Because of their immature digestive systems, it is not uncommon for newborns to spit up after feedings. When a newborn spits up, it is usually a small amount of the feeding, and it usually just rolls out of the baby’s mouth. Projectile vomiting is quite different from spitting up. When a newborn projectile vomits, the stomach contents are ejected from the stomach with such force that the vomit can travel several feet, often hitting the wall or a piece of furniture, not mom or baby.
Projectile vomiting can be scary for a new parent, and it is messy, too. So, when do you need to be concerned if your newborn projectile vomits? If the projectile vomiting is a one-time occurrence, there is usually nothing to worry about. The baby may have fed too fast or eaten too much, or a pocket of the feeding got trapped on top of a big gas bubble. However, if your baby begins to projectile vomit after every feeding, then it is time to see your pediatrician, as your baby may have a condition known as pyloric stenosis.
Pyloric stenosis is a condition in which the muscle between the outlet of the stomach and the small intestine thickens to the degree that it creates a blockage that will allow little, or none, of the stomach contents into the small intestine. Because the stomach contents have no place to go but back out the way they came in, the baby projectile vomits, usually right after a feeding, or even during a feeding. Pyloric stenosis usually begins to make its appearance in a newborn right around the age of four weeks.
Aside from the projectile vomiting, which is hard to miss, your baby may also begin to seem hungry all of the time, because the baby is not keeping much of a feeding down. Also, despite feeding this hungry baby more to meet his or her demands, the baby may begin to look thin, or fail to gain weight because he or she is vomiting up most of his or her food. If this is happening to your baby, your pediatrician will check to see of your baby has pyloric stenosis.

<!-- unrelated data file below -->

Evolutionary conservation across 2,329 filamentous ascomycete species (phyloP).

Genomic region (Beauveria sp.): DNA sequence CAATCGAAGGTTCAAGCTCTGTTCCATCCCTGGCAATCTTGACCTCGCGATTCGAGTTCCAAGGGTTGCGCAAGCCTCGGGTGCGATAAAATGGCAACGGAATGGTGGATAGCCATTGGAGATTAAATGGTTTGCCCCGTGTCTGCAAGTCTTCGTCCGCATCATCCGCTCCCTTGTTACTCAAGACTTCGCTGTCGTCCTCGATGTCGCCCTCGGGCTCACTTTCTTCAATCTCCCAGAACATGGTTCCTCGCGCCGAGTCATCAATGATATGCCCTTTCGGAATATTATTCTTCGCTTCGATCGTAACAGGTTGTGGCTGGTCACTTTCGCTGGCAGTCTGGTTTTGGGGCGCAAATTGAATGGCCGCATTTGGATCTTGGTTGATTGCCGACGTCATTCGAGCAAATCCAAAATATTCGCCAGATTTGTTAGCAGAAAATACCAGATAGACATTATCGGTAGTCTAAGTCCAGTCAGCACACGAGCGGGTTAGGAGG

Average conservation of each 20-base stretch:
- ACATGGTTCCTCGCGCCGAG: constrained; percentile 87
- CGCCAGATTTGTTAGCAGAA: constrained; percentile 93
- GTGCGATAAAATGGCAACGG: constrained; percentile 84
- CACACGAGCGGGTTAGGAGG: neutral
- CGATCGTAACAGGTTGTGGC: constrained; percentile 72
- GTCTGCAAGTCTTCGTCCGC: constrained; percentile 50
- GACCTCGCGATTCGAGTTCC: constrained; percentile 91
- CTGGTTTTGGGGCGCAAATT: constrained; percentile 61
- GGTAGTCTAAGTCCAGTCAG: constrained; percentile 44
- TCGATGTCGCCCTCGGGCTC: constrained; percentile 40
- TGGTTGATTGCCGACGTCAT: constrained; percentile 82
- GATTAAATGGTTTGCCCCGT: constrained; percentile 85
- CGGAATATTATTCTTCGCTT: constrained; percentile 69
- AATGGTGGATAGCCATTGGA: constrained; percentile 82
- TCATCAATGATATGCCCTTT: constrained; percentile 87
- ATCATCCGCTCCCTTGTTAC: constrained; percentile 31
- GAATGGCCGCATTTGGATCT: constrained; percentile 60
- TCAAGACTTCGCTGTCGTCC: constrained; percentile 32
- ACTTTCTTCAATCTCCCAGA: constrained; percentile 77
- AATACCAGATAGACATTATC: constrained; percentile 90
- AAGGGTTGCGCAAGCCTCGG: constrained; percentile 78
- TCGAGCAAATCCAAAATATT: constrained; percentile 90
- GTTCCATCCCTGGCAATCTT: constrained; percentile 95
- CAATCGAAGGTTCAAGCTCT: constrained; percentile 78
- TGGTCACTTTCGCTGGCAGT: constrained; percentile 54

The doctor will begin by taking a medical history of the baby to see how often he is vomiting, and if it is, indeed, projectile vomiting. The doctor will weigh the baby to see if he or she is gaining weight and will examine the baby’s abdomen at a time when the baby is relaxed, to see if there is a small knot, about the size of an olive, in the baby’s tummy where the stomach and lower intestines meet. This knot is the thickened muscle that is restricting the flow of stomach contents into the small intestine.
Treatment of pyloric stenosis requires a small surgery, in which the surgeon cuts the thickened muscle to release the obstruction. Once the surgery is completed, your baby should be able to feed normally in a very short time and will begin to gain weight with no lasting effects from the pyloric stenosis. Pediatric surgeons have a great deal of experience in treating pyloric stenosis, so your baby will almost certainly be in good hands, and back in your arms, feeding happily, in the blink of an eye.
“Projectile Vomiting in a Baby,” Baby Medical Questions and Answers.